Straying Off the Color Wheel
Achromatic Rug Hooking
Trotters, 21" x 56". #8- through 9-cut wool on linen. Designed and hooked by Cathy Stephan, Athens, Wisconsin, 2014.
Think black-and-white photography, line drawings and charcoal sketches, or modern abstract paintings. Achromatic art—art without color—has been around for centuries, allowing artists to explore and depict their subject matter, its form, texture, and visual detail without the distraction of color.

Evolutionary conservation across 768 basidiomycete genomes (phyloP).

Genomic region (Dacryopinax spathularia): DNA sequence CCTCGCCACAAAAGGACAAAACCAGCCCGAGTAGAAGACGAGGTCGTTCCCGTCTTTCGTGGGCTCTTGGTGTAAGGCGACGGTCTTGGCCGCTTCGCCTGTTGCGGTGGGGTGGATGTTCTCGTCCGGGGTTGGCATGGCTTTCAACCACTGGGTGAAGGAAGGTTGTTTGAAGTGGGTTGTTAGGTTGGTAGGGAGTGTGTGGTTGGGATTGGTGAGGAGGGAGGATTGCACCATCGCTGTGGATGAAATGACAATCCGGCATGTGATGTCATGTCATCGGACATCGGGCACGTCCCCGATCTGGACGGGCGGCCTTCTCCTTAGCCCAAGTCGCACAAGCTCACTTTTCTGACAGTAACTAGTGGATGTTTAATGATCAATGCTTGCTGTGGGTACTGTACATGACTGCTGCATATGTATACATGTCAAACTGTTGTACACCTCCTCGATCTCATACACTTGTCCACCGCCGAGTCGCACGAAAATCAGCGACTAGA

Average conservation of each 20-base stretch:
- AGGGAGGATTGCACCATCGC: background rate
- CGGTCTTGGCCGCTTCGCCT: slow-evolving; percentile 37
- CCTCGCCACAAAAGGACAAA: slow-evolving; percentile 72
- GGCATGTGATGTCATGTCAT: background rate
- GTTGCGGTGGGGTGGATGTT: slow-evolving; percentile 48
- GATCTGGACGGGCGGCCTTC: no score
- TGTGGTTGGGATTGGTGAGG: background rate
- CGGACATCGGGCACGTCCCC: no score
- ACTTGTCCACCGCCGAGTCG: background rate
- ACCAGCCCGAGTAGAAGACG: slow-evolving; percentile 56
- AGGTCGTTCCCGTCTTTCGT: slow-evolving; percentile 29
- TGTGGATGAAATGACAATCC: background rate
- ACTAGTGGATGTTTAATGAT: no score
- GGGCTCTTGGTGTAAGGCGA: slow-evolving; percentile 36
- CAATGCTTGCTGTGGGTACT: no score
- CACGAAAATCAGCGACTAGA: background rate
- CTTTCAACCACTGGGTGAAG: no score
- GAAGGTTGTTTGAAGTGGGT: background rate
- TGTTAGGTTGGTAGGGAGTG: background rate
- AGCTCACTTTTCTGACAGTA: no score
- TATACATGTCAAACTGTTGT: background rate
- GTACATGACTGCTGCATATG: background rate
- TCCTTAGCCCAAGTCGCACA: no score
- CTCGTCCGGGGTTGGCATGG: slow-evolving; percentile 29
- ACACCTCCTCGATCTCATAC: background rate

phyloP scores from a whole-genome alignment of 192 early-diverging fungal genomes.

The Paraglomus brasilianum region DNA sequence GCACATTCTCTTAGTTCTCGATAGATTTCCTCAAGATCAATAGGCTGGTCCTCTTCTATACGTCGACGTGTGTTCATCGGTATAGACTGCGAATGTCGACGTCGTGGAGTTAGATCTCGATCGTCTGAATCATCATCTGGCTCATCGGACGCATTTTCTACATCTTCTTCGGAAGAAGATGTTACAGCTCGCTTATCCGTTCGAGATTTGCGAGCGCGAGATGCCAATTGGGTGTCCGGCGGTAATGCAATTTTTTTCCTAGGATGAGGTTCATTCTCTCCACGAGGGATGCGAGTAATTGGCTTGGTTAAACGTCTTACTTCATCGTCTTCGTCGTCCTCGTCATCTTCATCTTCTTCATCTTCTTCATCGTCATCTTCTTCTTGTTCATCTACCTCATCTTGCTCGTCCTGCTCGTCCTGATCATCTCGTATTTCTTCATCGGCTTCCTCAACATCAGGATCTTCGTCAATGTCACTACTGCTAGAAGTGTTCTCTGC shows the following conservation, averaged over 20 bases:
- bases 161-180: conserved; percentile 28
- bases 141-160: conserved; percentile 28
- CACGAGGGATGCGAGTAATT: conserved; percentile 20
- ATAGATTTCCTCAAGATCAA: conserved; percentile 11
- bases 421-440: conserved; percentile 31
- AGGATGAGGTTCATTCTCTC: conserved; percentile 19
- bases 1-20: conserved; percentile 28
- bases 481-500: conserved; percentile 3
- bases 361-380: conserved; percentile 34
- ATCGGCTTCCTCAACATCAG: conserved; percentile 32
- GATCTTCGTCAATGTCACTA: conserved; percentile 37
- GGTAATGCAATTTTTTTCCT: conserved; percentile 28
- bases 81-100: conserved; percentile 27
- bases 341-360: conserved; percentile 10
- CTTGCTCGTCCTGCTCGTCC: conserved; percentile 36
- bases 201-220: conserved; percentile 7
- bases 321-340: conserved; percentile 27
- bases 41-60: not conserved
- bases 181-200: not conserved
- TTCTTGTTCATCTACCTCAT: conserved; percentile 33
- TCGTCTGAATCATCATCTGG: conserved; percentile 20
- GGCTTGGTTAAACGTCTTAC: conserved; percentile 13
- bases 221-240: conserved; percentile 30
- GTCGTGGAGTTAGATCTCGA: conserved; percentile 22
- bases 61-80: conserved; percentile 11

At first blush, we might think that without color a rug could become either too stark or too drab to be appealing. But color sometimes steals the show, drawing our attention and obscuring the other elements of our rugs. The rugs in this article demonstrate a surprising variety of effects that more than make up for a lack of color. By employing only black, white, and shades of grays and other neutrals, we can achieve crisp, bold, graphic designs with high contrast, or we can achieve a muted, soothing, mellow impression with low contrast, such as we often see in primitive schemes.
This article is from the September/October 2015 issue. For more information on our issue, check out our issue page.
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